The democratic world is showing signs of increasing weakness, a process that has now been taking place for several years. Rising abstention rates, the significant vote share achieved by populist parties, and the crisis affecting mainstream parties are the most striking symptoms of this phenomenon. To varying degrees, most democracies share a common distrust of political institutions and stakeholders. This dominates public opinion virtually everywhere, even in countries where the democratic system appeared to have a stronger hold.

Democracies are feeling the effects of major historic change. Although essential to social cohesion, solidarity policies are being undermined by population ageing. Globalisation has raised doubts over states’ ability to regulate or even govern. While the value of voting is still not widely questioned in the democratic world, citizens increasingly doubt how effective and worthwhile it is.

The democratic system is embarking on a new chapter in its history. Its future is uncertain. As such, it is important to gain a clearer understanding of the current state of democracy. The survey ‘What next for democracy?’ was designed by the Fondation pour l’innovation politique with precisely this in mind. The polling institute Ipsos was commissioned to conduct it, which involved administering a questionnaire in 23 languages. Over 22,000 citizens were interviewed in 26 countries: Austria, Belgium, Bulgaria, Croatia, the Czech Republic, Denmark, Estonia, Finland, France, Germany, Greece, Hungary, Italy, Latvia, Lithuania, the Netherlands, Norway, Poland, Portugal, Romania, Slovakia, Spain, Sweden, Switzerland, the United Kingdom and the United States.

The survey addresses a number of issues including the level of support among respondents for the concept of voting, trust in institutions, the rise of authoritarianism, trust in governments and the media, views on the police and armed forces, public opinion on the death penalty, immigration, abortion, refugees and Islam. Our aim is to use the data collected and presented in this book to contribute to research on the future of the democratic system in the age of demographic transition and globalisation.

“What next for democracy?” is available here

Click here to access data from the survey


Table of contents

  • Introduction – the potential erosion of democracy by Dominique Reynié
  • What next for democracy? Presentation of the survey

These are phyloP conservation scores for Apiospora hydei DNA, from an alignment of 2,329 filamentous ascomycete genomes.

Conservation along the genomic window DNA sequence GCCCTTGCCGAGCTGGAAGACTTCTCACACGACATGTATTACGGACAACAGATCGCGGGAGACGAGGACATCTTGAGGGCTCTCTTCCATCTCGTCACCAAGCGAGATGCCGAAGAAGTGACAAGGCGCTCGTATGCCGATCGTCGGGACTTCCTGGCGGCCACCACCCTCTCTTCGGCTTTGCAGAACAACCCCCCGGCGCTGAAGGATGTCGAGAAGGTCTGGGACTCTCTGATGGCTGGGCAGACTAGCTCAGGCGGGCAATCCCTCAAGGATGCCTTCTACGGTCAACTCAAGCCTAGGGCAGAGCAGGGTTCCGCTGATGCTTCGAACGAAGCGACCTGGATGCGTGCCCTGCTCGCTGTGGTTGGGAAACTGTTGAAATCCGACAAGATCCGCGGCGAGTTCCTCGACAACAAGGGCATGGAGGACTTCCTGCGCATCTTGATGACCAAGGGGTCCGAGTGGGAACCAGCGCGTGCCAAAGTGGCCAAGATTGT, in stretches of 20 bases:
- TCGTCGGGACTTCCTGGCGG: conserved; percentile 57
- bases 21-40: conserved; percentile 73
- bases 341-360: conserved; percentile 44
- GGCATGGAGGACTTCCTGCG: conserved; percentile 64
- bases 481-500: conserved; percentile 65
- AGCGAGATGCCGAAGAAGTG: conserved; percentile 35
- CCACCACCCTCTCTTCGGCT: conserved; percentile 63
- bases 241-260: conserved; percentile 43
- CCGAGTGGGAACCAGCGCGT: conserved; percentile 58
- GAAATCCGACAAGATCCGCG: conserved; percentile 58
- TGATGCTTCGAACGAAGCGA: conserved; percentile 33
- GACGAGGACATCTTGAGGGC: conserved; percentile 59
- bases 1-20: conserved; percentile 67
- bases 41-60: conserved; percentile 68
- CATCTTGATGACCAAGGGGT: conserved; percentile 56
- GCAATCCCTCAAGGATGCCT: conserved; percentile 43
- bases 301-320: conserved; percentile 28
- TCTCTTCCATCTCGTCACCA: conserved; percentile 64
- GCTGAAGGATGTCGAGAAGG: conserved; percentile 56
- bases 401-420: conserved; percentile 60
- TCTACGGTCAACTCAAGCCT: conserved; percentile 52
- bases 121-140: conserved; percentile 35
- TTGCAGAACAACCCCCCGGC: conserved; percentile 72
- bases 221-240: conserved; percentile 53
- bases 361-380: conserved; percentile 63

• The authors
  • Citizens’ perceptions of democracy – the three Europes by Dominique Reynié
  • Declining trust in democracy between generations by Anne Muxel
  • Voting – a combination of recognition and disillusionment by Dominique Reynié
  • What is the current state of democracy in America? by Corentin Sellin
  • The United States and Europe – a family resemblance after all
  • A strong sense of democratic unease in Italy by Marc Lazar
  • Confirmation of ‘democratic cynicism’ in Spain by Oriol Bartomeus
  • Democracy withstanding citizens’ anxieties in Greece by Dominique Reynié
  • Support for a strongman to lead the country by Bruno Cautrès
  • Who wants an authoritarian leader? by Aminata Kone
  • Disillusionment with democracy in central Europe by Jacques Rupnik
  • Fragile democracies in the east by Corinne Deloy
  • Special status for law and order institutions – trust in the police, justice system and armed forces by Mathieu Zagrodzki
  • Terrorism – a threat to security and freedom by Antoine Durand
  • Unease among the working classes by Corinne Deloy and Aminata Kone
  • The British and their democracy – acceptance, without illusions? by David Hanley
  • Brexit Blues by Dominique Reynié
  • Immigration perceived negatively in a globalised world by Dominique Reynié
  • Should we take in refugees? by Dominique Reynié
  • Tolerance towards refugees in principle and practice by Aminata Kone
  • Belgian paradoxes by Dominique Reynié
  • The Netherlands – a contented democracy overshadowed by concerns over identity by Christophe de Voogd
  • Measuring tolerance
  • Islam considered a threat in the democratic world by Dominique Reynié
  • Austria and the populist temptation by Dominique Reynié
  • Concerns in Germany by Dominique Reynié
  • Trust and challenges for democracy in Switzerland by Johan Rochel
  • Democratic unease in France by Pascal Perrineau
  • France and Germany – united in their difference
  • Why do we need the European Union? An appetite for clarification by Dominique Reynié
  • The euro as a rampart against the risk of populism by Dominique Reynié
  • Women believe democracy works poorly and benefits men by Dominique Reynié
  • The Web and social media still popular despite fake news and filter bubbles by Jules Duribreu
  • Strong support for liberalism … as long as it is toned down by Dominique Reynié
  • Globalisation and enterprise – perceptions of two forms of capitalism by Aminata Kone
  • Democracy dependent on progress by Dominique Reynié
  • Optimists and pessimists by Alexis Gendry, William Guebhardt, Florelle Henry and Chloé Lourenço
  • The survey questionnaire
Our latest studies
Comments (0)
Comments (0)
Post comment

No comments.